How do you register a business trademark?
What exactly does a trademark protect, and when should you trademark your business name? How do you trademark a name and logo? What office of the federal government serves as a registry for trademarks and service marks?
A certification mark is a standardized form of the mark used to signify that certain products or services comply with the specified requirements. For products and services, a certification mark may be represented by names, icons, labels, etc., and it does not vary in each. As the CE certification mark is a well-known certification mark among the public, the organization that mentions the CE certification mark on products will have an additional advantage in conducting business without the European Economic Area ( EEA) being subject to any restriction.
To get registered, click here: https://vakilsearch.com/online-trademark-registration/certification-mark?utm_source=backlinking&utm_medium=VS1-forumposting
Ryan offers some really good stuff there. I just wanted to add a few things.
1) It cannot be descriptive. If your business name is "Clean Water" you won't get a trademark, at least not a strong one.
2) Geographic will also hurt you. If your business name is "Carolina Water" and you are located in the Carolinas, you will have a hard time getting that trademark too. You can do like a temporary soft trademark and after 5 years get a solid one but not worth the wait. However, if you are in Nevada and you use "Carolina" in your name, you are okay. Weird.
3) Get a lawyer to do it for you. It's not a bad idea but they will try to make it a whole lot of back and forth instead of telling you what I told you above.
I hope that is helpful.
Trademark is important as it protects a good or service offered by a company from infringement or damage of reputation by another company. With a trademark, you have legal recourse to sue another company that uses your name or logo for their own business ventures. This includes both registered and unregistered trademarks.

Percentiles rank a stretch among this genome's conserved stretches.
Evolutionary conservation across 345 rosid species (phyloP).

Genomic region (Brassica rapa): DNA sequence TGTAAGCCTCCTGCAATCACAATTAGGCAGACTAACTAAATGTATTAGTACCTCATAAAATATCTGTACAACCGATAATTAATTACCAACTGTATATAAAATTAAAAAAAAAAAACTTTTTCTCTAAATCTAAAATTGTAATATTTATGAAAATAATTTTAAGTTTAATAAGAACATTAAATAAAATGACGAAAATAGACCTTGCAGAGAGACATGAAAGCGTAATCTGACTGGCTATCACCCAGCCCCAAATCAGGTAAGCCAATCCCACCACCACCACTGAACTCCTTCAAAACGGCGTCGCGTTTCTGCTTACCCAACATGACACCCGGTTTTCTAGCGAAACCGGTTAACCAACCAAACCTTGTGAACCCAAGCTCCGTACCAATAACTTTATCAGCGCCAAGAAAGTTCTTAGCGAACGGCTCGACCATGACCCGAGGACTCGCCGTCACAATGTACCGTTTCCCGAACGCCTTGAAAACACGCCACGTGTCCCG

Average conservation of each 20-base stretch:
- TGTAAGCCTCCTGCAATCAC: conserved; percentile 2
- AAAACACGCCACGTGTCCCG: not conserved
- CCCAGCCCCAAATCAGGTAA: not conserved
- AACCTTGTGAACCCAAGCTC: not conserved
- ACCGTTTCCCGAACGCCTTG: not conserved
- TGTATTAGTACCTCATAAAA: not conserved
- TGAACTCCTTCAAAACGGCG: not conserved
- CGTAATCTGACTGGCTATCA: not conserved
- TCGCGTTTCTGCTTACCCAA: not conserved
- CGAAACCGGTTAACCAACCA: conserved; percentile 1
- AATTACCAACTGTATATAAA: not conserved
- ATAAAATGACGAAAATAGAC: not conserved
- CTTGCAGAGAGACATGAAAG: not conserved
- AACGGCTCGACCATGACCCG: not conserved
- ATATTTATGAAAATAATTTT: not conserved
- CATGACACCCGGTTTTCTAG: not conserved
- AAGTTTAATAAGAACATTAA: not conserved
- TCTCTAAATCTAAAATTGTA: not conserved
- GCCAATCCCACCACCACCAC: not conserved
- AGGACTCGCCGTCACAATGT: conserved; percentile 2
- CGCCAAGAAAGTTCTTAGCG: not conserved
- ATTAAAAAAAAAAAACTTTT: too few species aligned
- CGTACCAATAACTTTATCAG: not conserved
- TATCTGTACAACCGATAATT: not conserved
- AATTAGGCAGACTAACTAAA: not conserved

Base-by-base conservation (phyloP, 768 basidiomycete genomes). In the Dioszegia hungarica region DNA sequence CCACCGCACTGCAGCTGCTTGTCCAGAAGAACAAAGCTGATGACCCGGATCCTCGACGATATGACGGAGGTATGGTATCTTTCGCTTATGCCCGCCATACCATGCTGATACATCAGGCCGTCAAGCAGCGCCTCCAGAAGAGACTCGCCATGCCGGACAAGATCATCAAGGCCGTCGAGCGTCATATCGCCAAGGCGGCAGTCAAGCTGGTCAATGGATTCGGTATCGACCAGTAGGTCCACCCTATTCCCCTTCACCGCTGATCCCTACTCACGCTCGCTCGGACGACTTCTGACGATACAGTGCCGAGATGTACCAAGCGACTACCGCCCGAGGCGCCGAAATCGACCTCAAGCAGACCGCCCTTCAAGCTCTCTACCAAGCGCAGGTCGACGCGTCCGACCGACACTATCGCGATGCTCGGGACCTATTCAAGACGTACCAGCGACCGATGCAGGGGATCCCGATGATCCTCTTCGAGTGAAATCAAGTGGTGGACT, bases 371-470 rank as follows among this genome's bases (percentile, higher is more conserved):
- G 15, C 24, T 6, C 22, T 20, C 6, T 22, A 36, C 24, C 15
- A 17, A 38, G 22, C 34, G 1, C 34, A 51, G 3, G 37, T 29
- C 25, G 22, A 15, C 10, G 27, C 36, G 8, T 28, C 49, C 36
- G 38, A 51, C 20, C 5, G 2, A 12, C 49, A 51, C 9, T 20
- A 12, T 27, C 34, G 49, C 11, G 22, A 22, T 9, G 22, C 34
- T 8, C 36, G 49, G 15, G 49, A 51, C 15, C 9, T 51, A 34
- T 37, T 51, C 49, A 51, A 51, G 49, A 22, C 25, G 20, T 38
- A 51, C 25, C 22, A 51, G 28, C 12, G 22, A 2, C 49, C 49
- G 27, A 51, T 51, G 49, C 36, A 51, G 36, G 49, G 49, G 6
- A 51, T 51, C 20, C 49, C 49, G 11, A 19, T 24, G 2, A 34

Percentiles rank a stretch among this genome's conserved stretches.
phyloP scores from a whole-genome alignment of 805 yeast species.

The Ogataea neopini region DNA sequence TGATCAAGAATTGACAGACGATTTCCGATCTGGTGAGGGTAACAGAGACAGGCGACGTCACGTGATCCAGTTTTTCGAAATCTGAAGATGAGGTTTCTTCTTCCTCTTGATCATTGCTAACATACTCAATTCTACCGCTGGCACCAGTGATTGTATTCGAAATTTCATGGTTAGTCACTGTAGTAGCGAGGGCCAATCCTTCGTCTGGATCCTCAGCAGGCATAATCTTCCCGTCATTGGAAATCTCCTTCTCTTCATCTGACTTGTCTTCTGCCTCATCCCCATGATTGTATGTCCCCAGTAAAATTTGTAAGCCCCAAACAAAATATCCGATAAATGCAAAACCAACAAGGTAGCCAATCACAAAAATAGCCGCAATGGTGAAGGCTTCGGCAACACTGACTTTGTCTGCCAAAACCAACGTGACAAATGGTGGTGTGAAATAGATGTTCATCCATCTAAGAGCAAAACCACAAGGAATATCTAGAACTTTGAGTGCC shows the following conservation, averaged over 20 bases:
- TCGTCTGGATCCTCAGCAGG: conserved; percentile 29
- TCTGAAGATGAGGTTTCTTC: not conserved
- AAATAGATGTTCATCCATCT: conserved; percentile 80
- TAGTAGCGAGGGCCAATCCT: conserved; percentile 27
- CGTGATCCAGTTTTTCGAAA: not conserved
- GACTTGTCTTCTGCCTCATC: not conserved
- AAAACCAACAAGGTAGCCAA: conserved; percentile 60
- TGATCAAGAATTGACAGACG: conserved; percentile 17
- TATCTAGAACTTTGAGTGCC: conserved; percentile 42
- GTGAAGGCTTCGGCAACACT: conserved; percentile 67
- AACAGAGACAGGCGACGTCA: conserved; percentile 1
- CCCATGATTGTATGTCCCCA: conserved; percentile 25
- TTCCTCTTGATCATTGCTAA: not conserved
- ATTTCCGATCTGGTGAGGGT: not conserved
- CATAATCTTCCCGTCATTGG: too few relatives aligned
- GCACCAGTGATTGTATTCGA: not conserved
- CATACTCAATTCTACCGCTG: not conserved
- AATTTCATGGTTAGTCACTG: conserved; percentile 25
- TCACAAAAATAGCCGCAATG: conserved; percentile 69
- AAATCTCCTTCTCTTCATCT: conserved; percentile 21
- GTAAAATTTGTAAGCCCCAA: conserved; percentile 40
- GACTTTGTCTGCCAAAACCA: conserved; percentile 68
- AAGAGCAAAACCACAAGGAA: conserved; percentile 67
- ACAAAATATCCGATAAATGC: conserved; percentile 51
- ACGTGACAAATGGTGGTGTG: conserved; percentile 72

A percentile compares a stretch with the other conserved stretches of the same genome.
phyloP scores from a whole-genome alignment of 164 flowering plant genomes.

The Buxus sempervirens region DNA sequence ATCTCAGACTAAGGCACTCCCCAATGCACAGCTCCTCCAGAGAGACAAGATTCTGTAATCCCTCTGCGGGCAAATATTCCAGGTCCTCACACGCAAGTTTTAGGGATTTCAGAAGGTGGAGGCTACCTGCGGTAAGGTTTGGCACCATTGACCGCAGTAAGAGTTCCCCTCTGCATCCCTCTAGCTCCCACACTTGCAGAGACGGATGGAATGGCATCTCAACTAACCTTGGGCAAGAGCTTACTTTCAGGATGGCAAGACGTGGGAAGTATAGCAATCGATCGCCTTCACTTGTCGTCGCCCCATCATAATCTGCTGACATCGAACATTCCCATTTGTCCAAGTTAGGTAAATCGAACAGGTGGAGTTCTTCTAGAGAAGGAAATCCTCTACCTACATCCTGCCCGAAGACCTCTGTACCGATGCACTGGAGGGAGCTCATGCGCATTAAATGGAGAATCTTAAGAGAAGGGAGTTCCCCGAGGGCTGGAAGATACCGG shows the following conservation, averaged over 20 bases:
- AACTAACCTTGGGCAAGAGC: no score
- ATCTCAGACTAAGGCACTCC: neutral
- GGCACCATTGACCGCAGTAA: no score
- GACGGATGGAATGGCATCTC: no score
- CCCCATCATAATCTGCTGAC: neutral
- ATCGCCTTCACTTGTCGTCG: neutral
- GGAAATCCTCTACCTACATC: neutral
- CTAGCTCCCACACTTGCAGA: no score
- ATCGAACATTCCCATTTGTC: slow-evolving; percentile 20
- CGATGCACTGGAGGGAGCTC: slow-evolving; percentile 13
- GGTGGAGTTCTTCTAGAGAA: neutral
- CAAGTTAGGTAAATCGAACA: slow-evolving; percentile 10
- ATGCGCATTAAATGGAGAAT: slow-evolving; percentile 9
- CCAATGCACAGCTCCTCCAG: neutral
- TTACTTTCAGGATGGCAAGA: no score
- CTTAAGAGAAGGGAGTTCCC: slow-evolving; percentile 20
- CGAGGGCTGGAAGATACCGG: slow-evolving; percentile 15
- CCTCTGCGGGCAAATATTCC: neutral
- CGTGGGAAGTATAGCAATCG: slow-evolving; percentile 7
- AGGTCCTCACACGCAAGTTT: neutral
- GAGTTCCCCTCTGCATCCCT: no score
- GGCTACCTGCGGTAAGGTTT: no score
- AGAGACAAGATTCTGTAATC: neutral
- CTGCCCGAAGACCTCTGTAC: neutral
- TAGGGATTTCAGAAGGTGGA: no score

Filing a trademark as soon as possible also gives you a legitimate claim to the trademark before anyone else.
The process of trademark registration is as follows:
- Search the Trademark Records: Before you register a trademark or service mark, check to see if someone else is already using it with the https://www.uspto.gov/trademarks-application-process/search-trademark-database.
- Find the Correct Classification for Your Trademark: One of the most important parts of registering your trademark is to select the right category to best fit your mark.
NOTE: Don't neglect these first two steps - searching and finding the correct classification. The Trademark Office will reject your application (and won't refund your money) if you register a trademark that already exists or that doesn't fit the description.
- File Online: If you determine that no one else is using the trademark, you can file your application online using the https://www.uspto.gov/trademarks-application-process/filing-online.
- Include a Specimen: A specimen (an example of your trademark in use) must be included with your registration. For example, you might include an advertisement or a label using the logo you want to trademark.
It may take a few months for your trademark to be approved. If approved, the registration is good for ten years. At the end of that time, you must file a renewal application to maintain the trademark.
Hope this helps!
What exactly does a trademark protect, and when should you trademark your business name?
Trademark is an intangible asset of your organization and an approved trademark can help you fight a legal claim if someone in the future starts to use your trademarked name/symbol in your own industry in which you filed the trademark.
Although you can trademark any name (if it not already trademarked or very close to another trademarked name in your industry), you should trademark your business name if you believe it is a major part of your brand positioning. On the other hand, you should do a trademark search before picking up the name of your product to make sure no one else is using that name officially in your industry. Example - you don't want to start a new clothing company under the name "Nike" (accidentally).
How do you trademark a name and logo? What office of the federal government serves as a registry for trademarks and service marks?
Instead of giving you advice in bits and pieces will share an official link where you'll find a complete step by step process.
I hope this helps, Skye! Good luck filing your trademark.